bigz posted 09-28-2001 05:25 AM ET (US)     Profile for bigz    
Jim (JAC)not sure wrong or right or in between.

I would appreciate the dealers you mention tech folks names so that I might get a little more insight on the why and where for of accomplishing this modification (in fact it intrigues me, so that today when I speak with a friend who is a fiberglass expert and also a go fast freak will question him on the concept and what is entailed to accomplish it --- hopefully I can explain it so he has a clue of what I am talking about) -- maybe Whaler would like to know and understand about this "improvement" -- for future production -- does seem like a minor mold modification could accomplish this "benefit" --- that's if it is functionally deemed necessary based on the your "newer" outboard premise.

Must say on the surface doesn't make sense to go to that cost and effort for basically a fishing boat semi-tri-hull -- which as noted has performed pretty darn well for many decades with its intended purpose mind -- actually a set of shocks might be a better modification on it and the 13 ---- just kidding Tom

Clark Roberts posted 09-28-2001 07:07 AM ET (US)     Profile for Clark Roberts  Send Email to Clark Roberts     
Interesting that the classic 13 hull is designed with a hook and twin skegs! This hook is one of the reasons the 13 performs well with low hp. Also, it's one of the reasons the boat leaps, thrashed, chine walks, etc. beginning at speeds around 40 mph! Before I modified that Montauk, Llewellin, I would consider trim tabs. BTW, as you may recall, I ran a 17 with a 3cyl 90 merc for years and never had a problem... also the prop of choice for me was a 20"pitch Merc "High Five" which gave speeds of around 50mph... That 17 hull of yours is so clean and pretty that , personally, I wouldn't modify anything!!!!! Just my thoughts! Happy Whalin'... Clark... The Old Man and the Sea
Bigshot posted 10-01-2001 05:19 PM ET (US)     Profile for Bigshot  Send Email to Bigshot     
clark beat me to it. 13's have hooks, my 20 Hydra-Sport has such a big hook I have to wedge the cement blocks when I set it up for the winter. My Baja has a long hook that if you want to increase top speed, you remove it, not add it. Hooks are basically a cheap fix for what some might consider a poor design change. They also keep the bow down on light boats which lessen the blowover rates(ie-why they are on 13's). What I mean by that is my Hydra has it because the boat porpoised so bad they added it into the next years design, they should have added trim tabs as standard equipment instead. Which is cheaper? The whaler does not need a hook unless you have a bad weight distribution or maybe you have some other hull irregularity that causes the opposite of a hook. I have owned 3 17's and never had a porpoise problem even with a 115hp Johnson.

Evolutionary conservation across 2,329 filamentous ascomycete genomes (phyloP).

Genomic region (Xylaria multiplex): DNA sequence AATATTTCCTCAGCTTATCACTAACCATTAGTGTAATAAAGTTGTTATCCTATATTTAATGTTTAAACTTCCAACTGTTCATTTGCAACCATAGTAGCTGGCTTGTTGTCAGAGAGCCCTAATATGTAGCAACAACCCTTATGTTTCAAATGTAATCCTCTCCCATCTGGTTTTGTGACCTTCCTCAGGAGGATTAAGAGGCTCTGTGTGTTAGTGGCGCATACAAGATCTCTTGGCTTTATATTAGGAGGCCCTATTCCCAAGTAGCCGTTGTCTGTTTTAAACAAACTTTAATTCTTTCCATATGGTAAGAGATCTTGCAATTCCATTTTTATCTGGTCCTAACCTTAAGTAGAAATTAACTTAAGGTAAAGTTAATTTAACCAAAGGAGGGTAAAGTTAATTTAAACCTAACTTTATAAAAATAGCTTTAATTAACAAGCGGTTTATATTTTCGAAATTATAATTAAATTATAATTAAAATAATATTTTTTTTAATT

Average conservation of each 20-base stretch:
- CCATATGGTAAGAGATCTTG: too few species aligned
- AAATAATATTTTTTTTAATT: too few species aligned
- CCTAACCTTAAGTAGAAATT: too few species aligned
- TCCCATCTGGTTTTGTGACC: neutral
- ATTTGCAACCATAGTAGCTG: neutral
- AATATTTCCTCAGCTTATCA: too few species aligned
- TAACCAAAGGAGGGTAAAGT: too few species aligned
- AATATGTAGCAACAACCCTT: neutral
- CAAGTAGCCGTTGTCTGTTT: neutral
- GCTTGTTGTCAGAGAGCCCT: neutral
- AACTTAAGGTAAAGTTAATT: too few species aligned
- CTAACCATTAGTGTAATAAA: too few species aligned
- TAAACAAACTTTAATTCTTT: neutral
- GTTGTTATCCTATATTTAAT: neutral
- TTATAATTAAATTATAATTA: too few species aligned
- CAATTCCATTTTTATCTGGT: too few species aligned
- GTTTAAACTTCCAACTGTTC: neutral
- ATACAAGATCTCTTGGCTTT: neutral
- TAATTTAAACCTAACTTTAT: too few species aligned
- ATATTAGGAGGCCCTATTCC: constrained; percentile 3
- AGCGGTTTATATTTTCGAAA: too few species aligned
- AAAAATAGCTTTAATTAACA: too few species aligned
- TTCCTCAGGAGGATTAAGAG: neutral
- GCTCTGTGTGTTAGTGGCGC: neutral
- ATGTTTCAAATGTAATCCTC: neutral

lhg posted 10-01-2001 05:45 PM ET (US)     Profile for lhg    
Well, I keep learning things here. I had no idea that the original 13 was designed with an intentional "hook".
acseatsri posted 10-01-2001 05:49 PM ET (US)     Profile for acseatsri  Send Email to acseatsri     
Intentional hook? I thought it was from sitting on a trailer for 30+ years! When they designed the hull in 1958, I doubt if anyone ever heard of hook. It was probably just a mistake in the mold!
jimh posted 10-02-2001 01:47 AM ET (US)     Profile for jimh  Send Email to jimh     
And people ask me, "What the heck do you talk about on these Whaler Rendezvous for a whole weekend..."

Quite amazing all the info that comes out on these boats!

TampaTom posted 10-02-2001 09:30 AM ET (US)     Profile for TampaTom  Send Email to TampaTom     
In ref to bow lifting props, "Cup added to a prop blade controls what the prop does for the boat. Cup on the trailing edge controls stern lift and aids to some degree hole shot. Cup on the blade tips controls bow lift and speed. Cup is not a generic item, it has to be designed to the application and what works for boat and motor X will not necessarily work for boat and motor Y."

More on setup can be found at ""